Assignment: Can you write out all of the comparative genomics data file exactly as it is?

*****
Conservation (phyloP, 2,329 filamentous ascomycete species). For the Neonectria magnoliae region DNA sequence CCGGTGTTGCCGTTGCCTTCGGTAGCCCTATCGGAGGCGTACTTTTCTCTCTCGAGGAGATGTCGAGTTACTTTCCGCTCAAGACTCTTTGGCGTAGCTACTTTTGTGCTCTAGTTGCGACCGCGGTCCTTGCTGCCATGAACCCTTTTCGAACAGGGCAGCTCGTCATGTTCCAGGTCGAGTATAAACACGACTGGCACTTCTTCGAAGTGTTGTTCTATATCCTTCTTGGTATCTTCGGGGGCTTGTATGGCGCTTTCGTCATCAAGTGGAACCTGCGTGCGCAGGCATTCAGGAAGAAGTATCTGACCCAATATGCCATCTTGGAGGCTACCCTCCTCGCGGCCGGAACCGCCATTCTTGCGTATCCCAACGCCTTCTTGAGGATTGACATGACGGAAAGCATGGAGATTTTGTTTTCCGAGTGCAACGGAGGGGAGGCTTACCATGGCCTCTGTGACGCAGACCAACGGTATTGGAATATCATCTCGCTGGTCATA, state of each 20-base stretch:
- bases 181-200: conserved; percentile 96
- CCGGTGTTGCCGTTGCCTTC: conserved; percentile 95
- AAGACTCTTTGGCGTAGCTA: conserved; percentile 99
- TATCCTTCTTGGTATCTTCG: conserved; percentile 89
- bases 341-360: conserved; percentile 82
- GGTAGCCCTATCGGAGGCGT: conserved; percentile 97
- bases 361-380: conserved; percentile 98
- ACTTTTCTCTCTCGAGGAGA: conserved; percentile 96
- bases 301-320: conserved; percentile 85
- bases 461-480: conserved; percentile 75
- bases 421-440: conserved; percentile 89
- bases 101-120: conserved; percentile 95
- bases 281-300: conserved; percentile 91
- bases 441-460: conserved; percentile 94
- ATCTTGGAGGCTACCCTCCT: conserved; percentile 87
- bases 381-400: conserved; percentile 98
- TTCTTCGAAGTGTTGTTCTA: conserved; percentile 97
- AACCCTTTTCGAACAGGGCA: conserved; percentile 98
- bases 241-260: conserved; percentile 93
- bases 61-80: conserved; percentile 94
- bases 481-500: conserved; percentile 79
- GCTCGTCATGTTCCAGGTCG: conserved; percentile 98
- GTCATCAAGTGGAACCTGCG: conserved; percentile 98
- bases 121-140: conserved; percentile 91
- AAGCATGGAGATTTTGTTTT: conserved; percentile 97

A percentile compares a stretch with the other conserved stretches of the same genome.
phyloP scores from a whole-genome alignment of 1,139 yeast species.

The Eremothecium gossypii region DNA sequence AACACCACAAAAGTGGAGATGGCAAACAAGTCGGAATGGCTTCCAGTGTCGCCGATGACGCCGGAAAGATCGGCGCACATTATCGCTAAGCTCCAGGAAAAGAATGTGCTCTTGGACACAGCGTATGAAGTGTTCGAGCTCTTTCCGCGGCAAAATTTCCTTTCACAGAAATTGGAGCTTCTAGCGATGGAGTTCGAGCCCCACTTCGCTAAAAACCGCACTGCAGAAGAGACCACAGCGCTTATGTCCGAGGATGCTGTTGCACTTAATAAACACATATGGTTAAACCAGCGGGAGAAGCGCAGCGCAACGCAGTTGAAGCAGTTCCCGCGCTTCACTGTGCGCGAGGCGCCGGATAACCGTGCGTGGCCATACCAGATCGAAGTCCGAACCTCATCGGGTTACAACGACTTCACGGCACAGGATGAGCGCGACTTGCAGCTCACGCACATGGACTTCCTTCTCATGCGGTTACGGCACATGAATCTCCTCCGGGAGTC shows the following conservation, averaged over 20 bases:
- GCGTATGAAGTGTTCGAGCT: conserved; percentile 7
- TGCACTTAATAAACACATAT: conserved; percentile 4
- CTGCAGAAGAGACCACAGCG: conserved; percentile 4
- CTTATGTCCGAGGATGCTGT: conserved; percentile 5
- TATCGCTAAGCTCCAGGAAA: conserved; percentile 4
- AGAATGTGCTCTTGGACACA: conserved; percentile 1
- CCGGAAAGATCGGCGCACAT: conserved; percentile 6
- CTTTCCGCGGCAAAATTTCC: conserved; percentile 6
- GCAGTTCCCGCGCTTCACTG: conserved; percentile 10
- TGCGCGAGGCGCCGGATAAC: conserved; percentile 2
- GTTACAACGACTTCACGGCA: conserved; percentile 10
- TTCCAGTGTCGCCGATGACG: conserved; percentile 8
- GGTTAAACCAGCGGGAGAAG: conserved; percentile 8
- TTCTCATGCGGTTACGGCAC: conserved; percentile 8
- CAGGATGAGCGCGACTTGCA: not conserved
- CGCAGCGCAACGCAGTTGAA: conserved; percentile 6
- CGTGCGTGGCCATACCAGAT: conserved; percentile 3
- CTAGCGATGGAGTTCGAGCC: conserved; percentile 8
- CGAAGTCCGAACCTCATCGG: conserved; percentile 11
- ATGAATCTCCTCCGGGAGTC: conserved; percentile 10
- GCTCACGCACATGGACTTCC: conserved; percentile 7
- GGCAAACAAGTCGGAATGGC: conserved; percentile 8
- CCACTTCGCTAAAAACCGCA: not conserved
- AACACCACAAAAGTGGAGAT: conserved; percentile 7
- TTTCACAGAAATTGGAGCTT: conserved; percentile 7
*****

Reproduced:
Conservation (phyloP, 2,329 filamentous ascomycete species). For the Neonectria magnoliae region DNA sequence CCGGTGTTGCCGTTGCCTTCGGTAGCCCTATCGGAGGCGTACTTTTCTCTCTCGAGGAGATGTCGAGTTACTTTCCGCTCAAGACTCTTTGGCGTAGCTACTTTTGTGCTCTAGTTGCGACCGCGGTCCTTGCTGCCATGAACCCTTTTCGAACAGGGCAGCTCGTCATGTTCCAGGTCGAGTATAAACACGACTGGCACTTCTTCGAAGTGTTGTTCTATATCCTTCTTGGTATCTTCGGGGGCTTGTATGGCGCTTTCGTCATCAAGTGGAACCTGCGTGCGCAGGCATTCAGGAAGAAGTATCTGACCCAATATGCCATCTTGGAGGCTACCCTCCTCGCGGCCGGAACCGCCATTCTTGCGTATCCCAACGCCTTCTTGAGGATTGACATGACGGAAAGCATGGAGATTTTGTTTTCCGAGTGCAACGGAGGGGAGGCTTACCATGGCCTCTGTGACGCAGACCAACGGTATTGGAATATCATCTCGCTGGTCATA, state of each 20-base stretch:
- bases 181-200: conserved; percentile 96
- CCGGTGTTGCCGTTGCCTTC: conserved; percentile 95
- AAGACTCTTTGGCGTAGCTA: conserved; percentile 99
- TATCCTTCTTGGTATCTTCG: conserved; percentile 89
- bases 341-360: conserved; percentile 82
- GGTAGCCCTATCGGAGGCGT: conserved; percentile 97
- bases 361-380: conserved; percentile 98
- ACTTTTCTCTCTCGAGGAGA: conserved; percentile 96
- bases 301-320: conserved; percentile 85
- bases 461-480: conserved; percentile 75
- bases 421-440: conserved; percentile 89
- bases 101-120: conserved; percentile 95
- bases 281-300: conserved; percentile 91
- bases 441-460: conserved; percentile 94
- ATCTTGGAGGCTACCCTCCT: conserved; percentile 87
- bases 381-400: conserved; percentile 98
- TTCTTCGAAGTGTTGTTCTA: conserved; percentile 97
- AACCCTTTTCGAACAGGGCA: conserved; percentile 98
- bases 241-260: conserved; percentile 93
- bases 61-80: conserved; percentile 94
- bases 481-500: conserved; percentile 79
- GCTCGTCATGTTCCAGGTCG: conserved; percentile 98
- GTCATCAAGTGGAACCTGCG: conserved; percentile 98
- bases 121-140: conserved; percentile 91
- AAGCATGGAGATTTTGTTTT: conserved; percentile 97

A percentile compares a stretch with the other conserved stretches of the same genome.
phyloP scores from a whole-genome alignment of 1,139 yeast species.

The Eremothecium gossypii region DNA sequence AACACCACAAAAGTGGAGATGGCAAACAAGTCGGAATGGCTTCCAGTGTCGCCGATGACGCCGGAAAGATCGGCGCACATTATCGCTAAGCTCCAGGAAAAGAATGTGCTCTTGGACACAGCGTATGAAGTGTTCGAGCTCTTTCCGCGGCAAAATTTCCTTTCACAGAAATTGGAGCTTCTAGCGATGGAGTTCGAGCCCCACTTCGCTAAAAACCGCACTGCAGAAGAGACCACAGCGCTTATGTCCGAGGATGCTGTTGCACTTAATAAACACATATGGTTAAACCAGCGGGAGAAGCGCAGCGCAACGCAGTTGAAGCAGTTCCCGCGCTTCACTGTGCGCGAGGCGCCGGATAACCGTGCGTGGCCATACCAGATCGAAGTCCGAACCTCATCGGGTTACAACGACTTCACGGCACAGGATGAGCGCGACTTGCAGCTCACGCACATGGACTTCCTTCTCATGCGGTTACGGCACATGAATCTCCTCCGGGAGTC shows the following conservation, averaged over 20 bases:
- GCGTATGAAGTGTTCGAGCT: conserved; percentile 7
- TGCACTTAATAAACACATAT: conserved; percentile 4
- CTGCAGAAGAGACCACAGCG: conserved; percentile 4
- CTTATGTCCGAGGATGCTGT: conserved; percentile 5
- TATCGCTAAGCTCCAGGAAA: conserved; percentile 4
- AGAATGTGCTCTTGGACACA: conserved; percentile 1
- CCGGAAAGATCGGCGCACAT: conserved; percentile 6
- CTTTCCGCGGCAAAATTTCC: conserved; percentile 6
- GCAGTTCCCGCGCTTCACTG: conserved; percentile 10
- TGCGCGAGGCGCCGGATAAC: conserved; percentile 2
- GTTACAACGACTTCACGGCA: conserved; percentile 10
- TTCCAGTGTCGCCGATGACG: conserved; percentile 8
- GGTTAAACCAGCGGGAGAAG: conserved; percentile 8
- TTCTCATGCGGTTACGGCAC: conserved; percentile 8
- CAGGATGAGCGCGACTTGCA: not conserved
- CGCAGCGCAACGCAGTTGAA: conserved; percentile 6
- CGTGCGTGGCCATACCAGAT: conserved; percentile 3
- CTAGCGATGGAGTTCGAGCC: conserved; percentile 8
- CGAAGTCCGAACCTCATCGG: conserved; percentile 11
- ATGAATCTCCTCCGGGAGTC: conserved; percentile 10
- GCTCACGCACATGGACTTCC: conserved; percentile 7
- GGCAAACAAGTCGGAATGGC: conserved; percentile 8
- CCACTTCGCTAAAAACCGCA: not conserved
- AACACCACAAAAGTGGAGAT: conserved; percentile 7
- TTTCACAGAAATTGGAGCTT: conserved; percentile 7